The potential for a boys lacrosse season at LBHS gains momentum

Beatrice Loo, Entertainment Editor

On Friday, Sept. 2, athletic director Dr. Denise Selbe sent out an email with the opportunity for any Laguna Beach High School boys to fill out a survey expressing interest in joining a potential boys lacrosse team. LBHS’ girls lacrosse team launched in 2021, and now the boys have the opportunity, as well.

“Boys and girls lacrosse were both funded by the school district at the same time. I actually was the one who proposed the addition of both teams to the school board and secured funding with the help of school board member Peggy Wolff and the former athletic director, Lance Neal,” said LBHS lacrosse coach Steve Roop.

Historically, in Southern California, lacrosse has not been widely-known in Laguna Beach. Although we don’t know when boys lacrosse will be fully confirmed at the school, it is something to expect this school year. 

New boys lacrosse coach Chris Iltis came to LBHS on Oct. 28 during lunch in order to inform any interested boys about the upcoming lacrosse season. While 30 students had expressed interest, 17 attended this meeting. Iltis has much experience and background in lacrosse, and he is encouraging recruits. He previously played lacrosse at U Maryland, and his eighth-grade son has been playing since second grade. 

“[This sport will succeed in Laguna if] talented athletes from football, basketball, wrestling and soccer give lacrosse a try and embrace the sport,” said Roop. 

(“Govs v St Johns Prep boys Lacrosse-0565” by Bill Brine, licensed under CC BY-NC 2.0) (Bill Brine)

Practices will be after school at Thurston Middle School. The boys lacrosse team will start out playing JV – Iltis hopes more people will join as LBHS’ girls lacrosse started with 18 students and is now anticipating 35. Boys lacrosse at LBHS is a no-cut sport, unless an athlete is not fulfilling his commitment to show up to required practice and game times.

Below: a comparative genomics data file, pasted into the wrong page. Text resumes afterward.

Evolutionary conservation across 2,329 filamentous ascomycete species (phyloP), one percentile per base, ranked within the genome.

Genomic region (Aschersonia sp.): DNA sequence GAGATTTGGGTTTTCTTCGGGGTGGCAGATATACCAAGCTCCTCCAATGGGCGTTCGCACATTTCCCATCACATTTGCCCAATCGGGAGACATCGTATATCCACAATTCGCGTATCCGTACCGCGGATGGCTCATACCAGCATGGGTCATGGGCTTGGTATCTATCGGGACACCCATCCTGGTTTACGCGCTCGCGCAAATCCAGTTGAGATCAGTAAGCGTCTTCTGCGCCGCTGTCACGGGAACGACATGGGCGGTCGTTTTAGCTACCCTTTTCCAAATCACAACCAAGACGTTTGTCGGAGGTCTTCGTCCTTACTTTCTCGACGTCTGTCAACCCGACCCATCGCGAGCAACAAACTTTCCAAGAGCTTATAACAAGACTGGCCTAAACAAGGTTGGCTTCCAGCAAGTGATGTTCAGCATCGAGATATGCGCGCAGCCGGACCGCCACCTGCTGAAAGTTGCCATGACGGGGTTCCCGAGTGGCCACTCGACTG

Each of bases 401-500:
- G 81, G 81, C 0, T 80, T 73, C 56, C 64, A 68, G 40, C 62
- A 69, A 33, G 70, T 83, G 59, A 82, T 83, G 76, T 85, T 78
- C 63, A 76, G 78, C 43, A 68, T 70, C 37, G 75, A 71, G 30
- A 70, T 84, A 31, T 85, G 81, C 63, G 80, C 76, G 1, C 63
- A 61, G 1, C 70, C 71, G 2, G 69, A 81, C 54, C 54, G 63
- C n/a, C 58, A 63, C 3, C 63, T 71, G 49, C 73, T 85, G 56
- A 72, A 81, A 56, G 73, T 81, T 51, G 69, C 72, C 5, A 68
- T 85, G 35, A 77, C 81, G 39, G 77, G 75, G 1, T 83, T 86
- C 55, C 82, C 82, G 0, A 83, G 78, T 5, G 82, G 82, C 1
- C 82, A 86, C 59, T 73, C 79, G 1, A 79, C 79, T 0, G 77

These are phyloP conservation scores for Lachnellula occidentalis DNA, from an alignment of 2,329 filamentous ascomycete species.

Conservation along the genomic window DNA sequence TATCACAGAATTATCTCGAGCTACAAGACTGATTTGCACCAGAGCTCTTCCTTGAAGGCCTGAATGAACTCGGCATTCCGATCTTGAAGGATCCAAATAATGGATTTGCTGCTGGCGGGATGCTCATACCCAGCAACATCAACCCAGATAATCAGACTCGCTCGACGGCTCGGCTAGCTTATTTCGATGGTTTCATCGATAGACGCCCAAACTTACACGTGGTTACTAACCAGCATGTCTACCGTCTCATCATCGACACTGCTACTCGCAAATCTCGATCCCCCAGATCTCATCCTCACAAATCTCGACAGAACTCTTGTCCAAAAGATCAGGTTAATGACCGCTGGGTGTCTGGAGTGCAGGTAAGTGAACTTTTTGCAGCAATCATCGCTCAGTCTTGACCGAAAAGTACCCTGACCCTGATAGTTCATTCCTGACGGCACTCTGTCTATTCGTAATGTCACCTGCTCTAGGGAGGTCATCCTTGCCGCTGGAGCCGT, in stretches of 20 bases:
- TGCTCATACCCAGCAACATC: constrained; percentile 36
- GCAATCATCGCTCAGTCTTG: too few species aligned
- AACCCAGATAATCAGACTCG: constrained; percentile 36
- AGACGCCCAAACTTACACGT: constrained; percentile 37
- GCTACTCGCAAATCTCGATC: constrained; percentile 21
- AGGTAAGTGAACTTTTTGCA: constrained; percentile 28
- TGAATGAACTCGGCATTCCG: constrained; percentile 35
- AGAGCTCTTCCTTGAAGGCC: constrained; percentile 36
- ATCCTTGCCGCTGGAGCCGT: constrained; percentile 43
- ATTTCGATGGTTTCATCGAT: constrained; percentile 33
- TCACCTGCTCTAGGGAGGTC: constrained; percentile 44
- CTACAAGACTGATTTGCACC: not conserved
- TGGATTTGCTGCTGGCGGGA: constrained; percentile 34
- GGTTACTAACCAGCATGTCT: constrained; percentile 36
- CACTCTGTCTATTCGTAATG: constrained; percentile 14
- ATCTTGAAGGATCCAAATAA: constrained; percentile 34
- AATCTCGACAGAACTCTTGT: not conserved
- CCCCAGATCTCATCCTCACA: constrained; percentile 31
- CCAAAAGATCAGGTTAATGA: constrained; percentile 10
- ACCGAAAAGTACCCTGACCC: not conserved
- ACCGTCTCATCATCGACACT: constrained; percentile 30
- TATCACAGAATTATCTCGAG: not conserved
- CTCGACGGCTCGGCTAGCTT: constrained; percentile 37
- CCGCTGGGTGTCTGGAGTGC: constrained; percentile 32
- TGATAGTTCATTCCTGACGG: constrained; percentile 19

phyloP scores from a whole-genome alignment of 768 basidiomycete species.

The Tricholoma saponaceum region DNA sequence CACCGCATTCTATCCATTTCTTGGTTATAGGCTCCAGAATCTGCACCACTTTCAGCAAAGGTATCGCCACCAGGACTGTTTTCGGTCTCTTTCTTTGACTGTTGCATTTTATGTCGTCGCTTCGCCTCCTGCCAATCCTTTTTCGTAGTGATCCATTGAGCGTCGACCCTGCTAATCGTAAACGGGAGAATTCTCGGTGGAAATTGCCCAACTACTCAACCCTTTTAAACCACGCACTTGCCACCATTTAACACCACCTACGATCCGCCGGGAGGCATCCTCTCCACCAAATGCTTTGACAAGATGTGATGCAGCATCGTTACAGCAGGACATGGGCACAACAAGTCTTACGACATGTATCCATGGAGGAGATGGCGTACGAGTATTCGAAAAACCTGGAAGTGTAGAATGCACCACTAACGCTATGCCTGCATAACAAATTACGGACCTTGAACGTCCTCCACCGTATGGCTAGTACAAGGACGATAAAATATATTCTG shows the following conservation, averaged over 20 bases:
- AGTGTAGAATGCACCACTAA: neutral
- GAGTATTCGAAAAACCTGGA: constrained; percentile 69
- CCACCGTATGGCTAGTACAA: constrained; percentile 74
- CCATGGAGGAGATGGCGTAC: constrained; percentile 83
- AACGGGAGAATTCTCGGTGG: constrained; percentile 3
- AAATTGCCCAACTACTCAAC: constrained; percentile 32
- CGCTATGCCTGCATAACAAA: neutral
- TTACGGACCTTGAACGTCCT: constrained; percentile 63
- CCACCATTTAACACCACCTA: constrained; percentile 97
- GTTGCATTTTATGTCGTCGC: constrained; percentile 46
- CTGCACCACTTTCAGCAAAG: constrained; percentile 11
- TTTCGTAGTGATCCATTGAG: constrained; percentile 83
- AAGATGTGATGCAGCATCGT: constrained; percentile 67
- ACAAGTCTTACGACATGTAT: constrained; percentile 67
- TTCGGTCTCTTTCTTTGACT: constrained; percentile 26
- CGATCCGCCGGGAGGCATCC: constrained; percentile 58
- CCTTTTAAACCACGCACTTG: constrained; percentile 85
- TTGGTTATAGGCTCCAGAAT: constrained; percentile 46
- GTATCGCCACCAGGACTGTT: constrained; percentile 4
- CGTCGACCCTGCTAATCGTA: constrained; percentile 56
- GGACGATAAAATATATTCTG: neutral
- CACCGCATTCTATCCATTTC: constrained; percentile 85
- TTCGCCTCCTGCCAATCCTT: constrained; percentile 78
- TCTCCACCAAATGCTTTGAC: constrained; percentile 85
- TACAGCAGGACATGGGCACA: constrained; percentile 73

No prior experience is needed for this sport. Although people with an athletic background may find lacrosse easier to learn, any student is capable of jumping into something new, enjoying it and improving at every practice.

For those unfamiliar with the sport, boys lacrosse differs from girls lacrosse in many ways.

“[Although both girls and boys lacrosse are] fast, physical and fun, they are very different from one another,” said Roop. “Without any fear of getting body-checked, women can play fast and run at top speed, which is exciting to watch. Although it doesn’t happen often, high school boys can be legally body-checked and knocked off their feet, so there are times when they have to play slower than [the girls].”

Additionally, boys have very long sticks (the objects lacrosse players use to retrieve the ball during the game) as well as a deeper net pocket for the ball. This deeper net helps to maintain the ball in its place, yet the length of the stick can be difficult to maneuver. Girls also play with two additional players on the field and wear much less equipment than the boys.

(“St. Mark’s Girls Lacrosse” by psmithy, licensed under CC BY-NC 2.0) (psmithy)

If you are new to lacrosse, there is still much more you don’t know about it – be sure to come to any of our games to support and learn more. We also strongly encourage you to try out for the team if it interests you!

“[If the sport] catches on in Laguna and boys start playing club lacrosse in elementary and middle school so they arrive to Laguna with playing experience,” according to Roop, the sport can have a bright future in Laguna.